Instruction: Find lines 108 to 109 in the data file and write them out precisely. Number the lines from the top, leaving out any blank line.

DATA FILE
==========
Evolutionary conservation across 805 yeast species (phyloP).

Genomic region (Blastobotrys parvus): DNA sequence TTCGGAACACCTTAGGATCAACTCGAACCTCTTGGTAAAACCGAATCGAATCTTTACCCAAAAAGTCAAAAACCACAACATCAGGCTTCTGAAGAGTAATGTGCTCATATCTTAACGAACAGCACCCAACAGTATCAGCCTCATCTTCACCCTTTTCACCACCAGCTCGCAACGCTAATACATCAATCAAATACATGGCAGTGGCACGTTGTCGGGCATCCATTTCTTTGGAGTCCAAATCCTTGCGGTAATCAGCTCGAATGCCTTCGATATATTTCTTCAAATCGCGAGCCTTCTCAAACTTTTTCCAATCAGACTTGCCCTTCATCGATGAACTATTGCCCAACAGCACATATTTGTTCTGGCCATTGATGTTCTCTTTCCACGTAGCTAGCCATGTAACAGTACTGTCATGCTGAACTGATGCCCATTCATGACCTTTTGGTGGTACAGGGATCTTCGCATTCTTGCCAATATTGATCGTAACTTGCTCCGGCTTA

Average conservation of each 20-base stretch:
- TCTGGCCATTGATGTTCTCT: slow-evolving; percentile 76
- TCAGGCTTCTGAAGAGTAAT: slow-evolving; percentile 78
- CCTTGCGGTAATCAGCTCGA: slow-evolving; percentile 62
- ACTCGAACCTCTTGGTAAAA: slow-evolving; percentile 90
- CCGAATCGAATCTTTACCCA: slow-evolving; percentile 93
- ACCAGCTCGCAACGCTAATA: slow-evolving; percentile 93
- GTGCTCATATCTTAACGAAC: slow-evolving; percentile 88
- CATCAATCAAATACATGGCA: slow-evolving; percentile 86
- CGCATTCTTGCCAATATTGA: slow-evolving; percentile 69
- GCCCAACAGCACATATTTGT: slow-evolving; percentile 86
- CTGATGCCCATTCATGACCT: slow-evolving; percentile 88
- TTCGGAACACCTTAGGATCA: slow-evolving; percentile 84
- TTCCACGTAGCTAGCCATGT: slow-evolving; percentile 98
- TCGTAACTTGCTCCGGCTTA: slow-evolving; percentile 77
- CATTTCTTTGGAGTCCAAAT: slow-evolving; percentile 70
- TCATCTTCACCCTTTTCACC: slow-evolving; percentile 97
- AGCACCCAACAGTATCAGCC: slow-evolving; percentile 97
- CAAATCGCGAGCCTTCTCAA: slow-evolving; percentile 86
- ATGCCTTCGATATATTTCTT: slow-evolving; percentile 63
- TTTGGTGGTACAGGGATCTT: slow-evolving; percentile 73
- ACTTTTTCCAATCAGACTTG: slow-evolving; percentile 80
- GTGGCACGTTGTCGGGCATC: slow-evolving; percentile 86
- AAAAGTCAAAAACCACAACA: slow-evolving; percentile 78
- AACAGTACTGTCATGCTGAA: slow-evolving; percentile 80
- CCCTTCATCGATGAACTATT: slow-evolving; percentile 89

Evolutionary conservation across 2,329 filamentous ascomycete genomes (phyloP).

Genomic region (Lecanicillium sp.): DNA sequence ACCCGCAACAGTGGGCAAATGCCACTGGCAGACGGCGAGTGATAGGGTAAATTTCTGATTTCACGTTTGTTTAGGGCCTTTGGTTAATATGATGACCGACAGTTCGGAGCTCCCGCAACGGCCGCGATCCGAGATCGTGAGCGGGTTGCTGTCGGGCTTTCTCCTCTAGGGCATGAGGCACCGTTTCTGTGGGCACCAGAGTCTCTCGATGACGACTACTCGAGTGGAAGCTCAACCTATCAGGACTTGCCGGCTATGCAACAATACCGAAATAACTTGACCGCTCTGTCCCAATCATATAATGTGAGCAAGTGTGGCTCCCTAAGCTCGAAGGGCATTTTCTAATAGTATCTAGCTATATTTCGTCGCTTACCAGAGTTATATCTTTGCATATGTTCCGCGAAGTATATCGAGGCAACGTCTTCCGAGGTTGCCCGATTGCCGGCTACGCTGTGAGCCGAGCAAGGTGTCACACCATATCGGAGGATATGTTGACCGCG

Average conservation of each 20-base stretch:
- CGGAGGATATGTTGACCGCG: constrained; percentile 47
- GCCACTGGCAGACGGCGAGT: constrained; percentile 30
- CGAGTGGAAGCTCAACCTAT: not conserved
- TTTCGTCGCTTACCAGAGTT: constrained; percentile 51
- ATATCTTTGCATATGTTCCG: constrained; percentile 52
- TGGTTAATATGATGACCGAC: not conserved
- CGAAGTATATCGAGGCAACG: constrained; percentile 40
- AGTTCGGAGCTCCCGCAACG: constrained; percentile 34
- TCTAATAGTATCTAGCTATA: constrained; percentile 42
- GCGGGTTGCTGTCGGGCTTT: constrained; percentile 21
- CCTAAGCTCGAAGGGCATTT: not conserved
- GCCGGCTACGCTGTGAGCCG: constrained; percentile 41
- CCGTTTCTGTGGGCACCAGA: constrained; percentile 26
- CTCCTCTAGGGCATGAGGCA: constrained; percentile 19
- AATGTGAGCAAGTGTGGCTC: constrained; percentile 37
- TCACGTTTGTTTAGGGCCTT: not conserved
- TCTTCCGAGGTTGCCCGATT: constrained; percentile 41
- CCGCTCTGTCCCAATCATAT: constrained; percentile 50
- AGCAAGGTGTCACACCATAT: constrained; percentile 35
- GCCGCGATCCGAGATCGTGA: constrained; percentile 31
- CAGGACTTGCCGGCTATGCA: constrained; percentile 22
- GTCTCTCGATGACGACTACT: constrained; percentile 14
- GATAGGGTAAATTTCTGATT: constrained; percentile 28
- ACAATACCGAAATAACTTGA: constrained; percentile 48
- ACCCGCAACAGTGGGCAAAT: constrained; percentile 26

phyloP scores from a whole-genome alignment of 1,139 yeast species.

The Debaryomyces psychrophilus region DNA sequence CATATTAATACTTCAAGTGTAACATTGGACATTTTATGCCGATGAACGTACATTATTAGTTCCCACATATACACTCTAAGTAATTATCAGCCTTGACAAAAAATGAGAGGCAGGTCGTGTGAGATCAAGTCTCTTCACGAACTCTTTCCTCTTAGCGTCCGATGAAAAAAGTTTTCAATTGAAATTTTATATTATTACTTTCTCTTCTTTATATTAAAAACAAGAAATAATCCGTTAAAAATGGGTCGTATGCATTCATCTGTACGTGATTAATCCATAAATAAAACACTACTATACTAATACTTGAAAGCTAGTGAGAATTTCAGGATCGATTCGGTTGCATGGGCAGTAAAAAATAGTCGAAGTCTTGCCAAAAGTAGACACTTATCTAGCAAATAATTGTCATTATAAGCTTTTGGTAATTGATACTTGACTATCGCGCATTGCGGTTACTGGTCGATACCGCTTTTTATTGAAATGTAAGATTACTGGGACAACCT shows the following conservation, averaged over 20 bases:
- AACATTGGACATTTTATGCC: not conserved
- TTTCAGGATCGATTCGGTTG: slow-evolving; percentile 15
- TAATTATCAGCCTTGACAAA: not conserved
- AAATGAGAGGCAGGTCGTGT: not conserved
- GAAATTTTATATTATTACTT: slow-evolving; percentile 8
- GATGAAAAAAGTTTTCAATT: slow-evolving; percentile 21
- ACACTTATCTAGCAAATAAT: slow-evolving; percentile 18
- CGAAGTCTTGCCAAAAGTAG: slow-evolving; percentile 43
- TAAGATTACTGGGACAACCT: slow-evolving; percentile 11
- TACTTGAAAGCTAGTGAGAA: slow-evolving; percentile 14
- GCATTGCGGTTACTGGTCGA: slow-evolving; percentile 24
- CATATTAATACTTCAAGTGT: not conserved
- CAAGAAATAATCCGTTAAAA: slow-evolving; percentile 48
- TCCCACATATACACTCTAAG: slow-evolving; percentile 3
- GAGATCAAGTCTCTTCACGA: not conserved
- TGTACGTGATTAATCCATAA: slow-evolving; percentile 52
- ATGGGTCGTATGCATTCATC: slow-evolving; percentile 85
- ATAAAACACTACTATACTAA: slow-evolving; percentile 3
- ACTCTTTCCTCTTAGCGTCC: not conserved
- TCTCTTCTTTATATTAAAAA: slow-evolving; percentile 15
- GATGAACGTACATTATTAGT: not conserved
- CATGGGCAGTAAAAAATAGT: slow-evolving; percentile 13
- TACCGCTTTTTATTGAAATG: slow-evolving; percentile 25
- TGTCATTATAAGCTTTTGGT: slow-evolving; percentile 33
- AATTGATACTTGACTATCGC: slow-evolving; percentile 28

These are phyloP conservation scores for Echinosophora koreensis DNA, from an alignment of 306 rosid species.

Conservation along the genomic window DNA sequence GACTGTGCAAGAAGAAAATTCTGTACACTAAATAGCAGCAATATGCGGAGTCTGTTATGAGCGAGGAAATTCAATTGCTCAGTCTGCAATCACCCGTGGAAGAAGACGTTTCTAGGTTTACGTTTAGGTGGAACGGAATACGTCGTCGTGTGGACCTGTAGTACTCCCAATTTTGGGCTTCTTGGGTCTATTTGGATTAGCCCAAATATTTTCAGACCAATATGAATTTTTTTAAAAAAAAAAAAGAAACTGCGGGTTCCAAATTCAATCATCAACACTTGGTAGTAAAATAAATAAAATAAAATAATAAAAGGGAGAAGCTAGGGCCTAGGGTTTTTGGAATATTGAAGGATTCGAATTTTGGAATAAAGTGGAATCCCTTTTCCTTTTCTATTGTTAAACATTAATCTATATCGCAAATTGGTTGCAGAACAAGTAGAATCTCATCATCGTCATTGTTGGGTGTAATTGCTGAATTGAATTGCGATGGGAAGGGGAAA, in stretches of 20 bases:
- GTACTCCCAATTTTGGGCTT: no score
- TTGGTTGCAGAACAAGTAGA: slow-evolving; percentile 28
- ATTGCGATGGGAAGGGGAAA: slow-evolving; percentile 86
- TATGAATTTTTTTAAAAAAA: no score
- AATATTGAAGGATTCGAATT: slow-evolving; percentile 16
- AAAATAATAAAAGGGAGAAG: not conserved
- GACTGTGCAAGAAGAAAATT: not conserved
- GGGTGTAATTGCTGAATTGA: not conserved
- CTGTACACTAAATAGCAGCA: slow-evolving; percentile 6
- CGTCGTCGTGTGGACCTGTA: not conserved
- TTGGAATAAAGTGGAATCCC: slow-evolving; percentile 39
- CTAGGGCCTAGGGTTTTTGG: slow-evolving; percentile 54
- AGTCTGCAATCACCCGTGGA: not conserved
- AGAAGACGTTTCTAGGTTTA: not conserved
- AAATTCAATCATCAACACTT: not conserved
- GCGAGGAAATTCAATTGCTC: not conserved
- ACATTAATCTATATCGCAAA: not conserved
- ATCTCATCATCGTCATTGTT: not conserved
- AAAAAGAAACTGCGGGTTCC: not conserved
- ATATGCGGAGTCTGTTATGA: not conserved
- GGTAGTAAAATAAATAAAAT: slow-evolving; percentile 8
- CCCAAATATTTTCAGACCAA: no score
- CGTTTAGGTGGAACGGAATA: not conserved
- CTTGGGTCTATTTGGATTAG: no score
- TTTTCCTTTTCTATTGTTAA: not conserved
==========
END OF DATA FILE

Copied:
- CGTTTAGGTGGAACGGAATA: not conserved
- CTTGGGTCTATTTGGATTAG: no score